Over six decades ago, four of the greatest minds in musical theater joined forces to stage an “experiment” that would become a living, breathing force transcending both stage and screen. 64 years after playwright Arthur Laurents, composer Leonard Bernstein, choreographer Jerome Robbins and lyricist Stephen Sondheim’s groundbreaking show made its debut on Broadway, West Side Story has retained its vitality — evolving with time while remaining faithful to the classic in Steven Spielberg’s reimagination.
Released Dec. 10, the Oscar-nominated film follows the star-crossed love of Tony (Ansel Elgort) and Maria (Rachel Zegler) amid a growing rivalry between the Jets — a gang of white delinquents — and the Sharks — their Puerto Rican counterparts. The film is set in a gentrified 1950s neighborhood in New York City’s Upper West Side and opens with a view of the destruction already in progress, with slums being destroyed for the development of new structures. This establishes the class-induced insecurity which catalyzes friction between the two gangs throughout the movie, and which operates intersectionally with the racist demeanor of the Jets and the economic struggles of the Sharks. The film’s iconic song “America” encapsulates this best: “Life is all right in America / If you’re all white in America.”
The film also highlights how linguistic barriers impede immigrants’ socioeconomic mobility and ability to assimilate. The Puerto Rican characters are most comfortable speaking – and singing – in Spanish, but counterintuitively feel the need to speak English even in domestic spaces, lapsing into unconscious code-switching. Spielberg also leaves Spanish interjections without subtitles, out of respect for the language and to avoid the portrayal of English as the dominant language.
These tensions are weaved into the film adeptly without making them the primary focus, and without drastically deviating from the original 1961 film — a fidelity that undoubtedly boosted the film’s success, especially among the many fans across generations that are bound by loyalty to the original.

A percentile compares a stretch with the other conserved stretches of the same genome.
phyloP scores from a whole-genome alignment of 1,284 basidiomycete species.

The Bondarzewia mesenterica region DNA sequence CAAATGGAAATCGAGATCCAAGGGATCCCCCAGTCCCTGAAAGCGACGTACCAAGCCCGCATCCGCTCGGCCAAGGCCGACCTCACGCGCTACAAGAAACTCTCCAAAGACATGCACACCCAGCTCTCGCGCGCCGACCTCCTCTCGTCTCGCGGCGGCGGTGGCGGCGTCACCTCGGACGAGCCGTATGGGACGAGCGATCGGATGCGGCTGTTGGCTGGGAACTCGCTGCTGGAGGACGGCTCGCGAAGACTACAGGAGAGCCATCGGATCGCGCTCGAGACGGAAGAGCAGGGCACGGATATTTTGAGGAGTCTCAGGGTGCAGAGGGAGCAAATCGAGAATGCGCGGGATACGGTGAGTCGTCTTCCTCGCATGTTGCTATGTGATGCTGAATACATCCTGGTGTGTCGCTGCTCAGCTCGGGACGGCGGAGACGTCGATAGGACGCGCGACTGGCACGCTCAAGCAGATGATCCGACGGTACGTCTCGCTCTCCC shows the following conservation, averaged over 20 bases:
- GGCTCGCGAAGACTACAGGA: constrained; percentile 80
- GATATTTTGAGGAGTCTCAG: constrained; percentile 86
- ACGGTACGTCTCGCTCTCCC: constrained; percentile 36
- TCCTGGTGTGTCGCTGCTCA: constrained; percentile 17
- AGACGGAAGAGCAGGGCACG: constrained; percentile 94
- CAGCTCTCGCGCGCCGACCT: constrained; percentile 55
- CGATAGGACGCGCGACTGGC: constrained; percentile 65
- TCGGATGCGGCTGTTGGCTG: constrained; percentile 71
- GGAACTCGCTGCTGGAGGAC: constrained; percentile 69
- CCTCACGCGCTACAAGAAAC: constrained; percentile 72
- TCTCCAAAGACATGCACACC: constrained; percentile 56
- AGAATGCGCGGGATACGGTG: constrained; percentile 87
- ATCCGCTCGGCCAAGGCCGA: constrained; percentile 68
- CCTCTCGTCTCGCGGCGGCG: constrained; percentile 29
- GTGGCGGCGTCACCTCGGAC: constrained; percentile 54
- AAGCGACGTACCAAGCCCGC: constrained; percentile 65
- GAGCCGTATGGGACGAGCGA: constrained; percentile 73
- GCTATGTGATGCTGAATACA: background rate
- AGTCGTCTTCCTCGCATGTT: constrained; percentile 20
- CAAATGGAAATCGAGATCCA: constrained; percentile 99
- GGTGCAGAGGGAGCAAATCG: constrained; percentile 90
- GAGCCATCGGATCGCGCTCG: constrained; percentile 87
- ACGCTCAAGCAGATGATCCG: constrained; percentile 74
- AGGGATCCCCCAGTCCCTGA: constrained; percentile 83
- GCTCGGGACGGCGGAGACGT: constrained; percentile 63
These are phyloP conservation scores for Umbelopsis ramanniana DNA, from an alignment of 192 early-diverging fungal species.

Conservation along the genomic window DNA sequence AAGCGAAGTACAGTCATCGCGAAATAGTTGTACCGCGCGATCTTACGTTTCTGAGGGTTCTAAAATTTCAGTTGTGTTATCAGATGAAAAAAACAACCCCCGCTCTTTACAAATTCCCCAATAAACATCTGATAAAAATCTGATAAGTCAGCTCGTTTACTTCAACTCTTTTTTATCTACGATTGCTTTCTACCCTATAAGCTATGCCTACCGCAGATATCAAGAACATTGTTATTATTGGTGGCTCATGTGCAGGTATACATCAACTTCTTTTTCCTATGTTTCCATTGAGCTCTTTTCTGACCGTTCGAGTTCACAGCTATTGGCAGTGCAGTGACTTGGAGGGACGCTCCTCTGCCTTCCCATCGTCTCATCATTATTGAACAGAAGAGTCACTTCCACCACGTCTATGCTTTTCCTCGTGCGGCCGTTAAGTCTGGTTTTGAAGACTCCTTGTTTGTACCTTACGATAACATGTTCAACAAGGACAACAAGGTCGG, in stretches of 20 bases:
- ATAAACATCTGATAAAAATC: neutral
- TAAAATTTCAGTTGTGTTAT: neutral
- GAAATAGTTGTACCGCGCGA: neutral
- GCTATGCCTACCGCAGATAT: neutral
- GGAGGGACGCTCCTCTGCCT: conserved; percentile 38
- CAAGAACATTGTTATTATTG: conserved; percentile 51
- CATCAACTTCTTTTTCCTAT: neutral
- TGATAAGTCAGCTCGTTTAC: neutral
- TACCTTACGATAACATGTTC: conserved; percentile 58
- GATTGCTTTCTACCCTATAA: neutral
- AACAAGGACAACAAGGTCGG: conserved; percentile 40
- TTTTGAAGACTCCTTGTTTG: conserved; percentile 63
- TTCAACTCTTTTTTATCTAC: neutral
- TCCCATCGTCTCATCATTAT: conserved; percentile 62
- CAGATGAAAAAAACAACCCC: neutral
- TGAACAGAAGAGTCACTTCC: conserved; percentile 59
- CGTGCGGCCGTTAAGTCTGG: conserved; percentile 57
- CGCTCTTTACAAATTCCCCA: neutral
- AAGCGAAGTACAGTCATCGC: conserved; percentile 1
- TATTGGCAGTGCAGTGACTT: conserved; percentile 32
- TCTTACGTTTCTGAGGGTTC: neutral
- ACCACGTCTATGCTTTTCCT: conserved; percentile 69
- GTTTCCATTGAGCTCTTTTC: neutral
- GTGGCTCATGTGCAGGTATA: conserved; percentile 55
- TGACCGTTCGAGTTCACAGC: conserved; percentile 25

But among the changes that they did make, the most significant and welcome was in casting. The 1961 film featured mostly white actors playing Latinx characters, including Natalie Wood as Maria. The only exception was Rita Monero — and her face was artificially darkened for the role. Spielberg’s version has a Latinx cast playing the Puerto Rican characters, including Zegler as Maria and David Alvarez as Bernado, her brother and leader of the Sharks. Zegler is the perfect Maria, starry-eyed but resolute, and Alvarez brings just the right amount of vivacity to Bernardo. But it is hard to deny that the rest of the cast is clearly overshadowed by Ariana DeBose, who steps into Moreno’s shoes to play Bernardo’s girlfriend Anita, captivating the attention of the audience every second she is on screen.
Monero, in addition to being an executive producer, was also a part of the cast — playing Valentina, the old woman who runs the drugstore where Tony works. Her appearance was the perfect nostalgic nod in a dynamic reimagination, and an accurate embodiment of the balance between faithfulness to the original work and evolution that Spielberg and screenwriter Tony Kushner have so strikingly maintained in every aspect of the film.
This balance seems all the more impressive in light of the sheer number of transformations “West Side Story” has gone through on its way to the screen this time around — from Shakespeare’s ‘Romeo and Juliet,’ which inspired the original Broadway musical, to the 1961 film, and finally to this transfiguration for the 21st-century audience. Through all the stages of its life cycle, “West Side Story” has retained its profundity, capturing emotional depth that stays the same through changing times.